Bullying has evolved so much over the years. In previous decades the definition of bully was largely limited to physical assault. Now, it takes on a much wider definition and can include repeated name calling, rude comments, and cyberbullying (bullying through text and online).
If bullying reaches a point where someone is compelled to come up and punch you in the face, it has gone on far too long. It is important to be proactive rather than reactive. Start to address it when a child is being isolated and called names. Do not let it go on for any length of time.
Because of technology these days and the emergence of cyberbullying it can be extremely difficult for a child to escape into a place where they feel safe.
There are usually differences in strategy between how boys bully versus how girls go about it. Female bullies usually choose to attack other girls verbally (making fun of external characteristics) and use tactics such as exclusion and talking behind a girl’s back to make a victim feel unwanted and unaccepted.
Boys can be verbal as well, but tend to be much more physical and aggressive.
A child will start to feel bullied whenever they are made an outcast at school or made to feel unsafe.
A bully is successful as long as they can get the reaction they are looking for. It can be hard for a child to ignore a bully so encourage them to reach out to their support system of friends, family, and school administration.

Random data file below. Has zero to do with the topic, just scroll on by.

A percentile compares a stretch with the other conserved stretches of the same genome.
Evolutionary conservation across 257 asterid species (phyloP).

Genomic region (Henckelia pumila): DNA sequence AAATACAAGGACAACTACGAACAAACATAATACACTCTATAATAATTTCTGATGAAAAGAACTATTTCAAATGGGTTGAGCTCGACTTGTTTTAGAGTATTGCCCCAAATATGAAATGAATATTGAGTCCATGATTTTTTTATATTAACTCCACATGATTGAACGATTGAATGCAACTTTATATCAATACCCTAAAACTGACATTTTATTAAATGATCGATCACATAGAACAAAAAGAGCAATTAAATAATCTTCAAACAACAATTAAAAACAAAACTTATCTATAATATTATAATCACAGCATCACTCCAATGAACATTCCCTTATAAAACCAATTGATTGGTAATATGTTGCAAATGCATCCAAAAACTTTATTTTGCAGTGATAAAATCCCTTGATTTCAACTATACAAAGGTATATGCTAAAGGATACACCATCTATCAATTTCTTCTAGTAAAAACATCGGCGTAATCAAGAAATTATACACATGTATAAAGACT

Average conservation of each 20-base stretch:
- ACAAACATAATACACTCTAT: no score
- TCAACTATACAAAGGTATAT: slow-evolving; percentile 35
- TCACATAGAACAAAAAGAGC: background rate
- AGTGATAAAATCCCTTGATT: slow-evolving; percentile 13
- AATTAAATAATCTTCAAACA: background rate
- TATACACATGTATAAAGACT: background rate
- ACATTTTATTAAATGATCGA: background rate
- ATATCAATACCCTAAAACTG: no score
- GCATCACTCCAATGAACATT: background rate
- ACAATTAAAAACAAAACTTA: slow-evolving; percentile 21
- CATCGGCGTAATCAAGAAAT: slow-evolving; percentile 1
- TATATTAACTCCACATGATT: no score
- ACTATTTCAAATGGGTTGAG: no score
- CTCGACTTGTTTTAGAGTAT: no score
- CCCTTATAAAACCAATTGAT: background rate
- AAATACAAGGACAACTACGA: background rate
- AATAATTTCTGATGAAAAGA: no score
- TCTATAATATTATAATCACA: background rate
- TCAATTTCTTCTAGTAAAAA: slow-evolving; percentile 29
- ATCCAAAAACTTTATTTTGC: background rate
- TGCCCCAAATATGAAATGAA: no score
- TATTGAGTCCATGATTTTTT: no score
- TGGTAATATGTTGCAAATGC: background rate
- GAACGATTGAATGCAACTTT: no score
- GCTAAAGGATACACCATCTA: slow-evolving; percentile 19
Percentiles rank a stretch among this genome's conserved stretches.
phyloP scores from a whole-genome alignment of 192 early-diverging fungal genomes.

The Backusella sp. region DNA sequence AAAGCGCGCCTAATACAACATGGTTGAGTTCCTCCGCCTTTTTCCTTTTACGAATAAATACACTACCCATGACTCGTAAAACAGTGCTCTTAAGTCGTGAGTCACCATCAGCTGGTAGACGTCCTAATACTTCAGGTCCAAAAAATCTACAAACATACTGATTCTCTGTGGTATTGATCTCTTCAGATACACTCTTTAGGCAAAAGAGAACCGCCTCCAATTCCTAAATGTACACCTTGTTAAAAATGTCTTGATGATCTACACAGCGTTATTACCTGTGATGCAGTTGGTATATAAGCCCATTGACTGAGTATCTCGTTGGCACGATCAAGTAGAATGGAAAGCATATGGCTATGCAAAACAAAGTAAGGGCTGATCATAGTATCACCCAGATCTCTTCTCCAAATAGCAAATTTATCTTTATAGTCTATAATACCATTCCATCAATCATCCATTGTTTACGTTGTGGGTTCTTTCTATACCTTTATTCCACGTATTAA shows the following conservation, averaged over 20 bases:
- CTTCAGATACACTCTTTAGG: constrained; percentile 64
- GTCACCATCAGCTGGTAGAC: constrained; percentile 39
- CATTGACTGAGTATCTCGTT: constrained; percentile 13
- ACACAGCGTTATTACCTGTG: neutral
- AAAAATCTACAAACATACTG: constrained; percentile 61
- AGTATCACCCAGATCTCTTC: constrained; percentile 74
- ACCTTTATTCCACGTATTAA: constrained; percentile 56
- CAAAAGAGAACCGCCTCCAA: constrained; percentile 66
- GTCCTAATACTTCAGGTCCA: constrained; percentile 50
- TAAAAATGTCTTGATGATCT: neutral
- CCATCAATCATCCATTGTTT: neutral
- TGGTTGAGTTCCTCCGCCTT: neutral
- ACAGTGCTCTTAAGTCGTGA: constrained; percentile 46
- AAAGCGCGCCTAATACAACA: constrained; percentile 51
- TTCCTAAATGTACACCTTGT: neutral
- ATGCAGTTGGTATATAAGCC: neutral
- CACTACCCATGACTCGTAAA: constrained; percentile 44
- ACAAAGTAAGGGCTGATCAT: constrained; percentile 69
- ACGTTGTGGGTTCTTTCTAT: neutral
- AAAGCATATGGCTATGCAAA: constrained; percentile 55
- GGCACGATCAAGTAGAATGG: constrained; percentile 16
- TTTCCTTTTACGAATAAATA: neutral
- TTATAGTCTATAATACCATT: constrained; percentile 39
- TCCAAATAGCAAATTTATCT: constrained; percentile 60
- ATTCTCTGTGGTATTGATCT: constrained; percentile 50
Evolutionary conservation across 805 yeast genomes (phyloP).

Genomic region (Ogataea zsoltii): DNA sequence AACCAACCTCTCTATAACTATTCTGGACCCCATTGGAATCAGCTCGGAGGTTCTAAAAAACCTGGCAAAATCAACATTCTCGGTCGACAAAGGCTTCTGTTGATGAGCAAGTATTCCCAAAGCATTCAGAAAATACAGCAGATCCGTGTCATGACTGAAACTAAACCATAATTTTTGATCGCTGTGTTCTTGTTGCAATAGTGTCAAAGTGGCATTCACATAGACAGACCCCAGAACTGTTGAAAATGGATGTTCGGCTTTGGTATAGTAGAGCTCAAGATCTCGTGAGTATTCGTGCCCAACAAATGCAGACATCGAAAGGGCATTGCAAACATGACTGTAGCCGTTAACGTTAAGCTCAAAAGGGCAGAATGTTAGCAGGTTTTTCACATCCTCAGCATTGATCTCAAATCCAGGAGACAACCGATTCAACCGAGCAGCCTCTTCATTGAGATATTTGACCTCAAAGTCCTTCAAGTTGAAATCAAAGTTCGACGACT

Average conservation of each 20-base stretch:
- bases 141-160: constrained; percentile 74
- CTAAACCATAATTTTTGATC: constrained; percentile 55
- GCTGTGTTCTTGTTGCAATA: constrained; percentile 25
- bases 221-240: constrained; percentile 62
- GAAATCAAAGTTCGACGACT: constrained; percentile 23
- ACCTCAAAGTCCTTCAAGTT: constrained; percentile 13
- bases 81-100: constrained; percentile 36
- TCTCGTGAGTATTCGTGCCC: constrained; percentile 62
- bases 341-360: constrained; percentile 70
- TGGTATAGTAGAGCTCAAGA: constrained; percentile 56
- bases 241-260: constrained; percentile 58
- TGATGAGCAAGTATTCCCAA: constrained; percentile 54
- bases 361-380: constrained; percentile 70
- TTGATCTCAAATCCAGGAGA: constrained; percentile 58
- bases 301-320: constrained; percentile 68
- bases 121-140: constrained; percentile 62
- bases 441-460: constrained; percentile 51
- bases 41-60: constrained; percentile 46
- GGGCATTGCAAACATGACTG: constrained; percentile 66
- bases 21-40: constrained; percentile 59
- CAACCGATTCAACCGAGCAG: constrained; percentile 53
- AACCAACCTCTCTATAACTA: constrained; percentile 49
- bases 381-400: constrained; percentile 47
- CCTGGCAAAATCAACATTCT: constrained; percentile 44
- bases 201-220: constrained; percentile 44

An important thing to remember is that a child who bullies usually does so because of underdeveloped social and mental skills. He will rely on cruel tactics to interact with his peers because he simply may not know better. Without help, these children can grow up to be bullies in their adult life, a skill they will more than likely teach their own children and thus continuing the cycle. They never really learn how to properly interact with others and this can hinder them in their adult life.
Whether you are the parent of a victim or happen to be the parent of the bully, the common thread throughout all of this is compassion. By teaching your children to show compassion they can break the cycle of bullying on multiple levels.
The next and final installment will be on how martial arts can help your child.
- Dan Sorber is the owner and instructor at Fight Club Martial Arts in Rehoboth Beach, Delaware. He is ranked an advanced instructor in both Jeet Kune Do and Muay Thai and has studied numerous other styles including Wing Chun, Shaolin Lohan, Tae Kwan Do and Isshinryu Karate. He can be reached at 302-396-7438 or firstname.lastname@example.org
His school offers martial arts lessons in both Jeet Kune Do and Muay Thai and instructs all ages. He is available for seminars and Bully Proofing workshops